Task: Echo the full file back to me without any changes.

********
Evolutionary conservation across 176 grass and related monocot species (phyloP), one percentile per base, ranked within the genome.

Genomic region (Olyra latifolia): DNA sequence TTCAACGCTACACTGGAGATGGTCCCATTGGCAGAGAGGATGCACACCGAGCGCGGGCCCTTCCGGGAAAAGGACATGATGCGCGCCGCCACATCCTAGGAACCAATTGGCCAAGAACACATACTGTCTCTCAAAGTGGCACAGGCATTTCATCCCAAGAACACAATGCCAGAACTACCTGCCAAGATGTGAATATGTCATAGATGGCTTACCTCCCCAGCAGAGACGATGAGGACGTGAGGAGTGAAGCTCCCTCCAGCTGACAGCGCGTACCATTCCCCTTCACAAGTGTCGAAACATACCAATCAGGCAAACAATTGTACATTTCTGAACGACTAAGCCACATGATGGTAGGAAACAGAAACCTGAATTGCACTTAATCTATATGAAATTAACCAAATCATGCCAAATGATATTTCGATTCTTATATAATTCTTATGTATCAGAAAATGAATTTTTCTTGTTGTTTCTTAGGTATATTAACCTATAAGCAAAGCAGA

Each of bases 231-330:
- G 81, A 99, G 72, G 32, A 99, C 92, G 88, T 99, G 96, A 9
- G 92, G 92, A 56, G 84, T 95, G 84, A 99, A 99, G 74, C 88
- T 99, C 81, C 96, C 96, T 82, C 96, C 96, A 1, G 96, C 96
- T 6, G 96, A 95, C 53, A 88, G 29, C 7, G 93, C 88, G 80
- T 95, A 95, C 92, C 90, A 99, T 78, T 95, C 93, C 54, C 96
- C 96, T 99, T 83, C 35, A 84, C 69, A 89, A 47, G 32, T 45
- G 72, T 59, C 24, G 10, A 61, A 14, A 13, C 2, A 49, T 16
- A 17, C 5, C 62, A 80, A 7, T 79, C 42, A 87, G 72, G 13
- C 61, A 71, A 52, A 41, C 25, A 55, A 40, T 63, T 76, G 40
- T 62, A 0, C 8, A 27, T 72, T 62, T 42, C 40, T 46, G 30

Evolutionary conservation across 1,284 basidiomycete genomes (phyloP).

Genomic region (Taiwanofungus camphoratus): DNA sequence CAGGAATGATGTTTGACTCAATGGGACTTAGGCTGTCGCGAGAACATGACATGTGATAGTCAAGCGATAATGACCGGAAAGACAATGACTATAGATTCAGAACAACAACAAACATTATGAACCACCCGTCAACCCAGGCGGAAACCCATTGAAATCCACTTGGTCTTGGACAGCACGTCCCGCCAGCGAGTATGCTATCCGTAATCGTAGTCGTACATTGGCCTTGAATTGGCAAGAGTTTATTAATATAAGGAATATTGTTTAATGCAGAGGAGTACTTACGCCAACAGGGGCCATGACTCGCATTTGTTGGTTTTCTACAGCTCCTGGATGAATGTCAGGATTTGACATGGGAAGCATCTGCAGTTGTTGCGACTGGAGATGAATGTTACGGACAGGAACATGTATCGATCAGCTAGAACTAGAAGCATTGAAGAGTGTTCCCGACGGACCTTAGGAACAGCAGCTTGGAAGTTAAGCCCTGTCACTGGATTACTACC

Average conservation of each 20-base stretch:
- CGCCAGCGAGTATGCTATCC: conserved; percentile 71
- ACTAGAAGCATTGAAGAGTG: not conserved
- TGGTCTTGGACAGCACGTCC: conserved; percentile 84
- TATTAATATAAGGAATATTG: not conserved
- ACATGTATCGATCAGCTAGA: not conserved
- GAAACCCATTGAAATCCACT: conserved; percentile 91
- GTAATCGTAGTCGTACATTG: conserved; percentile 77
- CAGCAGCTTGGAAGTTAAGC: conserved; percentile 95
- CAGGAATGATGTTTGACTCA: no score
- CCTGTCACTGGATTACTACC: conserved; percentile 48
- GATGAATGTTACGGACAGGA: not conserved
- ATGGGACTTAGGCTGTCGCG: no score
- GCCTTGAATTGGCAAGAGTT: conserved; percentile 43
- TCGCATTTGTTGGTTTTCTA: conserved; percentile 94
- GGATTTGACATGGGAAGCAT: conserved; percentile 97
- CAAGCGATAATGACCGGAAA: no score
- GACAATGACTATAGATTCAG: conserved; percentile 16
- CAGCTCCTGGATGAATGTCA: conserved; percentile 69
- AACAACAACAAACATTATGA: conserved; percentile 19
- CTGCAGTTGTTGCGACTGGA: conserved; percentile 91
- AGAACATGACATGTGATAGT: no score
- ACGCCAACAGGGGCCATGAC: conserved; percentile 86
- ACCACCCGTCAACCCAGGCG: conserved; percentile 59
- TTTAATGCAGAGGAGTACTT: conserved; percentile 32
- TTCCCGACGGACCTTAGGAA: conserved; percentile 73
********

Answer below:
Evolutionary conservation across 176 grass and related monocot species (phyloP), one percentile per base, ranked within the genome.

Genomic region (Olyra latifolia): DNA sequence TTCAACGCTACACTGGAGATGGTCCCATTGGCAGAGAGGATGCACACCGAGCGCGGGCCCTTCCGGGAAAAGGACATGATGCGCGCCGCCACATCCTAGGAACCAATTGGCCAAGAACACATACTGTCTCTCAAAGTGGCACAGGCATTTCATCCCAAGAACACAATGCCAGAACTACCTGCCAAGATGTGAATATGTCATAGATGGCTTACCTCCCCAGCAGAGACGATGAGGACGTGAGGAGTGAAGCTCCCTCCAGCTGACAGCGCGTACCATTCCCCTTCACAAGTGTCGAAACATACCAATCAGGCAAACAATTGTACATTTCTGAACGACTAAGCCACATGATGGTAGGAAACAGAAACCTGAATTGCACTTAATCTATATGAAATTAACCAAATCATGCCAAATGATATTTCGATTCTTATATAATTCTTATGTATCAGAAAATGAATTTTTCTTGTTGTTTCTTAGGTATATTAACCTATAAGCAAAGCAGA

Each of bases 231-330:
- G 81, A 99, G 72, G 32, A 99, C 92, G 88, T 99, G 96, A 9
- G 92, G 92, A 56, G 84, T 95, G 84, A 99, A 99, G 74, C 88
- T 99, C 81, C 96, C 96, T 82, C 96, C 96, A 1, G 96, C 96
- T 6, G 96, A 95, C 53, A 88, G 29, C 7, G 93, C 88, G 80
- T 95, A 95, C 92, C 90, A 99, T 78, T 95, C 93, C 54, C 96
- C 96, T 99, T 83, C 35, A 84, C 69, A 89, A 47, G 32, T 45
- G 72, T 59, C 24, G 10, A 61, A 14, A 13, C 2, A 49, T 16
- A 17, C 5, C 62, A 80, A 7, T 79, C 42, A 87, G 72, G 13
- C 61, A 71, A 52, A 41, C 25, A 55, A 40, T 63, T 76, G 40
- T 62, A 0, C 8, A 27, T 72, T 62, T 42, C 40, T 46, G 30

Evolutionary conservation across 1,284 basidiomycete genomes (phyloP).

Genomic region (Taiwanofungus camphoratus): DNA sequence CAGGAATGATGTTTGACTCAATGGGACTTAGGCTGTCGCGAGAACATGACATGTGATAGTCAAGCGATAATGACCGGAAAGACAATGACTATAGATTCAGAACAACAACAAACATTATGAACCACCCGTCAACCCAGGCGGAAACCCATTGAAATCCACTTGGTCTTGGACAGCACGTCCCGCCAGCGAGTATGCTATCCGTAATCGTAGTCGTACATTGGCCTTGAATTGGCAAGAGTTTATTAATATAAGGAATATTGTTTAATGCAGAGGAGTACTTACGCCAACAGGGGCCATGACTCGCATTTGTTGGTTTTCTACAGCTCCTGGATGAATGTCAGGATTTGACATGGGAAGCATCTGCAGTTGTTGCGACTGGAGATGAATGTTACGGACAGGAACATGTATCGATCAGCTAGAACTAGAAGCATTGAAGAGTGTTCCCGACGGACCTTAGGAACAGCAGCTTGGAAGTTAAGCCCTGTCACTGGATTACTACC

Average conservation of each 20-base stretch:
- CGCCAGCGAGTATGCTATCC: conserved; percentile 71
- ACTAGAAGCATTGAAGAGTG: not conserved
- TGGTCTTGGACAGCACGTCC: conserved; percentile 84
- TATTAATATAAGGAATATTG: not conserved
- ACATGTATCGATCAGCTAGA: not conserved
- GAAACCCATTGAAATCCACT: conserved; percentile 91
- GTAATCGTAGTCGTACATTG: conserved; percentile 77
- CAGCAGCTTGGAAGTTAAGC: conserved; percentile 95
- CAGGAATGATGTTTGACTCA: no score
- CCTGTCACTGGATTACTACC: conserved; percentile 48
- GATGAATGTTACGGACAGGA: not conserved
- ATGGGACTTAGGCTGTCGCG: no score
- GCCTTGAATTGGCAAGAGTT: conserved; percentile 43
- TCGCATTTGTTGGTTTTCTA: conserved; percentile 94
- GGATTTGACATGGGAAGCAT: conserved; percentile 97
- CAAGCGATAATGACCGGAAA: no score
- GACAATGACTATAGATTCAG: conserved; percentile 16
- CAGCTCCTGGATGAATGTCA: conserved; percentile 69
- AACAACAACAAACATTATGA: conserved; percentile 19
- CTGCAGTTGTTGCGACTGGA: conserved; percentile 91
- AGAACATGACATGTGATAGT: no score
- ACGCCAACAGGGGCCATGAC: conserved; percentile 86
- ACCACCCGTCAACCCAGGCG: conserved; percentile 59
- TTTAATGCAGAGGAGTACTT: conserved; percentile 32
- TTCCCGACGGACCTTAGGAA: conserved; percentile 73